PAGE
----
“So, we talked about it, and I pitched the idea that Mack wears a wig and that at one point the wig flies up and he’s bald and it embarrasses him. And I also had a stomach pad…and, a girdle. And so, those were personal vulnerabilities that he didn’t want people to see. So, he was presenting himself as someone he wanted to project. But it wasn’t really him.”
“And at the end then it came full circle. At the end, we embrace and he embraces who he truly is and allows himself to show who he really is at the end. No more wig–allowing himself to be who he is–and he’s happy and proud to see that Ivan has moved into the next chapter in his life.”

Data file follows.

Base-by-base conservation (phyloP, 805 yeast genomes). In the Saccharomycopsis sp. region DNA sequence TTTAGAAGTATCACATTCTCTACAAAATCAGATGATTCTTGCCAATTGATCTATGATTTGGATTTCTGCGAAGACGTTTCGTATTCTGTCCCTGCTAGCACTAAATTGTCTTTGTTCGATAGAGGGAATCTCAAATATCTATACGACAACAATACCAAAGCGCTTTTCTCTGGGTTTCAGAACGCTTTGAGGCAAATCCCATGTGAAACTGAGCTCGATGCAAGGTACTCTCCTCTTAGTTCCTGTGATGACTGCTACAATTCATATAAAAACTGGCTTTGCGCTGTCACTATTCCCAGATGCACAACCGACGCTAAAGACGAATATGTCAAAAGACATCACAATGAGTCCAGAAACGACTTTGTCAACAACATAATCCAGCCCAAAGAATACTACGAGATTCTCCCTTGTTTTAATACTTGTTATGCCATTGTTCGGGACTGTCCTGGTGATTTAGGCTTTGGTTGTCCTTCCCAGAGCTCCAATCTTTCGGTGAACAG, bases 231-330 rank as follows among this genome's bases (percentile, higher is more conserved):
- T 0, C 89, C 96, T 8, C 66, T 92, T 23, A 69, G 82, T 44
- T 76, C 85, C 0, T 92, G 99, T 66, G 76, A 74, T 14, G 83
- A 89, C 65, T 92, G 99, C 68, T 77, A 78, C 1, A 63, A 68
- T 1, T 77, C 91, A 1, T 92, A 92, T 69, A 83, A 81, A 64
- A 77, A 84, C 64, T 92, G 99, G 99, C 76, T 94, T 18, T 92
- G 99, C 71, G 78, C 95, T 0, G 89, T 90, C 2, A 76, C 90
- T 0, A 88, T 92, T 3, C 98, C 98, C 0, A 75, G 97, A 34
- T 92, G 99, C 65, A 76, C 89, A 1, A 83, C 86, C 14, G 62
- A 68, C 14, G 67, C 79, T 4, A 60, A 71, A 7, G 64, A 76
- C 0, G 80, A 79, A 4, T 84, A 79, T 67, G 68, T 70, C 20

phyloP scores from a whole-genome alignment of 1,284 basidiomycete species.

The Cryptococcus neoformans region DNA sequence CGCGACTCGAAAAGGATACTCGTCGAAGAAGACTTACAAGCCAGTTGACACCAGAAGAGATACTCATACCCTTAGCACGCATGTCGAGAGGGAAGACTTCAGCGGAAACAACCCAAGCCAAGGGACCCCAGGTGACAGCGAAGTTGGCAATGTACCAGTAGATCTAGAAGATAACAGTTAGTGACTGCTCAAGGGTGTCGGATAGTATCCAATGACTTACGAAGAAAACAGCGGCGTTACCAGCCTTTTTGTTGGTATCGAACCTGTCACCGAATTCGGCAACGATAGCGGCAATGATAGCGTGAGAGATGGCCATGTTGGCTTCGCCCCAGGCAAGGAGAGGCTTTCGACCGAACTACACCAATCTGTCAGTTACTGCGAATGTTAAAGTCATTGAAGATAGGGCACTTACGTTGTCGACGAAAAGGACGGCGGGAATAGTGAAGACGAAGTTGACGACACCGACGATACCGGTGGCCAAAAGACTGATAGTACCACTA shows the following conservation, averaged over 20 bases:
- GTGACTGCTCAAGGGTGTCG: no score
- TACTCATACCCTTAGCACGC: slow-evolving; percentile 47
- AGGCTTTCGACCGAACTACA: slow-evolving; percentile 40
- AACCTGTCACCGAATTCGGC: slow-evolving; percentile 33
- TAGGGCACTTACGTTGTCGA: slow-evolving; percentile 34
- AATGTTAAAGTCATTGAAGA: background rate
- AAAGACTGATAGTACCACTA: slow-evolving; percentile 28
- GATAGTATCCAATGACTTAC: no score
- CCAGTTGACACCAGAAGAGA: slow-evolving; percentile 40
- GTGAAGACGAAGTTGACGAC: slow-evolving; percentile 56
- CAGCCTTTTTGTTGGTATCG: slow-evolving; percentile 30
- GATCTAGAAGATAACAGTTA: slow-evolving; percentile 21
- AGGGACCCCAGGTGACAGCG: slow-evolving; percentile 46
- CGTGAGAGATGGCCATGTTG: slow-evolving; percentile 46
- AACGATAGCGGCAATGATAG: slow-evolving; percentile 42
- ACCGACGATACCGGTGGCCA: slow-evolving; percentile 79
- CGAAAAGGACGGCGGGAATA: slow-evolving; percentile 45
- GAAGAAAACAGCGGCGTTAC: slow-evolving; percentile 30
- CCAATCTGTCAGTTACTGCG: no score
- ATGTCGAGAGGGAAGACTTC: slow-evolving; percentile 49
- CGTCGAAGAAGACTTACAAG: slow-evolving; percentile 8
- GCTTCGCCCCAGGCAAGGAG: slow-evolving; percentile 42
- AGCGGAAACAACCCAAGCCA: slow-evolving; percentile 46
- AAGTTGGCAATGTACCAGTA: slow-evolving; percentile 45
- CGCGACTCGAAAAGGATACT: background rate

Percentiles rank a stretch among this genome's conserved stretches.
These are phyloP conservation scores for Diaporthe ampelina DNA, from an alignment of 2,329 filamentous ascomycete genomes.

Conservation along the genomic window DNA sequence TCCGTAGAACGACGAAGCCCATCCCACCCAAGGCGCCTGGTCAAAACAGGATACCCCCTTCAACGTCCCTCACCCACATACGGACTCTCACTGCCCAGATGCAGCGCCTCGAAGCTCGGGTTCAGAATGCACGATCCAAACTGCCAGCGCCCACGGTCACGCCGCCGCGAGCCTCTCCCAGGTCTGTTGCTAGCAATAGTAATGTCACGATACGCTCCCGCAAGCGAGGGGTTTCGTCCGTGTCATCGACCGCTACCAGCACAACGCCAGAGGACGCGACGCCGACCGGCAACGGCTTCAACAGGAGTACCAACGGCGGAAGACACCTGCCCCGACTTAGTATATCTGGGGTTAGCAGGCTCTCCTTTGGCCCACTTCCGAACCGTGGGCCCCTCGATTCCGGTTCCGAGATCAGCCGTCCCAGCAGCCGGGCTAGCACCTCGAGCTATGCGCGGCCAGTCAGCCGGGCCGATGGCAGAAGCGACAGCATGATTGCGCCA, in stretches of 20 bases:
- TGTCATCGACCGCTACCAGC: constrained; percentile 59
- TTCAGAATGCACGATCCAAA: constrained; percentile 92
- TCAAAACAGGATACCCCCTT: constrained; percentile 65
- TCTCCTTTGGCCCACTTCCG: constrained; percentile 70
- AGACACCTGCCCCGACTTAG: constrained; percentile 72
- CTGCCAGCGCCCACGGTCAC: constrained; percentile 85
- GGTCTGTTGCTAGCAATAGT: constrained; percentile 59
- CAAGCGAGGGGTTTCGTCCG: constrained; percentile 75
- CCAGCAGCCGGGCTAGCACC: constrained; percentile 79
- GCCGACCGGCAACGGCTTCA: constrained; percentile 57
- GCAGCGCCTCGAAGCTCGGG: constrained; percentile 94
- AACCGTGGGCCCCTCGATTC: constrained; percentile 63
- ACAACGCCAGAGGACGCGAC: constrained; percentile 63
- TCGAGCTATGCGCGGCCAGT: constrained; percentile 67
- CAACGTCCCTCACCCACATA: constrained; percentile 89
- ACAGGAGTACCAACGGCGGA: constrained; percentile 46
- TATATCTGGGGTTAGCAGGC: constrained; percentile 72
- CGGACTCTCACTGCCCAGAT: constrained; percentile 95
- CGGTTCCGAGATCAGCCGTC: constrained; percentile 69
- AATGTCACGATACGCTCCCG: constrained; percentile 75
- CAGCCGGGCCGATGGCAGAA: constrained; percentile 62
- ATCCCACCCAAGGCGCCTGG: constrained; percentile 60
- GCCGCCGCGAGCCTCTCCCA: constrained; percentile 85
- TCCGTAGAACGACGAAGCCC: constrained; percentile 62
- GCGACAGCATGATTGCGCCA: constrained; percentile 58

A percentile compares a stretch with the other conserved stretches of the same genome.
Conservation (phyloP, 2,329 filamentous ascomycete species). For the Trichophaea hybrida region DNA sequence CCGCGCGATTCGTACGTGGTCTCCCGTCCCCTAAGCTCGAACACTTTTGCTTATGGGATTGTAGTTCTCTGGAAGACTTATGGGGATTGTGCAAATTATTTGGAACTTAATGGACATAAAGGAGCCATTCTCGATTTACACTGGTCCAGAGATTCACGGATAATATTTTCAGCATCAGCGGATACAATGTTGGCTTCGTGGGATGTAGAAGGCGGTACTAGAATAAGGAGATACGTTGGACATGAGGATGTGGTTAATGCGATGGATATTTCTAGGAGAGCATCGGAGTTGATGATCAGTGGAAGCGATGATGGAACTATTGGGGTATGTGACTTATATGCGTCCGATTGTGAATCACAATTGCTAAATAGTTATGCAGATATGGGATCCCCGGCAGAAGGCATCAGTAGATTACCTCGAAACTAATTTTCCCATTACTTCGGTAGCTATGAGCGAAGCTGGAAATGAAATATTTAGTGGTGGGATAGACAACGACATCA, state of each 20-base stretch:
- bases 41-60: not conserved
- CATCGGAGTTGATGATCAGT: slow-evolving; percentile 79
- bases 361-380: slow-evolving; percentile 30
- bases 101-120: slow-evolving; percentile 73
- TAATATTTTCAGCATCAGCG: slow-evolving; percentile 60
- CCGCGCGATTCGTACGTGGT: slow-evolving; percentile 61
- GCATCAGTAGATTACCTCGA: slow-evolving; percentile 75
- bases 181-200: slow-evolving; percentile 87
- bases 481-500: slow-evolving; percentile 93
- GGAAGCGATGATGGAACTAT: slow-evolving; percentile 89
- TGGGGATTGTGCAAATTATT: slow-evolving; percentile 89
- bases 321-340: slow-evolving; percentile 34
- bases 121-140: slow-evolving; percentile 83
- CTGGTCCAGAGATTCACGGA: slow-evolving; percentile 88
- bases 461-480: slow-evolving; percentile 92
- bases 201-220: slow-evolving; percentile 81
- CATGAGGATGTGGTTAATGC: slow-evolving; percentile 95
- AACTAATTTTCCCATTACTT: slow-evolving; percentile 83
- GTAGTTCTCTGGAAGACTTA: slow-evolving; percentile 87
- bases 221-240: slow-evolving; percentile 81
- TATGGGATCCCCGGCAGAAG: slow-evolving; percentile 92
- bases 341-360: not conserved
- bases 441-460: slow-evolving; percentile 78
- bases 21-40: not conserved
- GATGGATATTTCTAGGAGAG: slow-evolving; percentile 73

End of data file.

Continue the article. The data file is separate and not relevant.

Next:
Stella the wise old elephant, voiced by Angelina Jolie, elevates screenwriter’s Mike White’s ethereal thoughtful tones and the script’s poetic dialogue. Not only is she the guiding light of the group and Ruby’s surrogate mother but she is also the producer of the movie. She signed on because of children and the book’s deep message she wanted to bring to a larger audience.
“One of my children read the book and said that they loved it. And I read it, and we kind of talked about why it was special and why it meant so much to them.”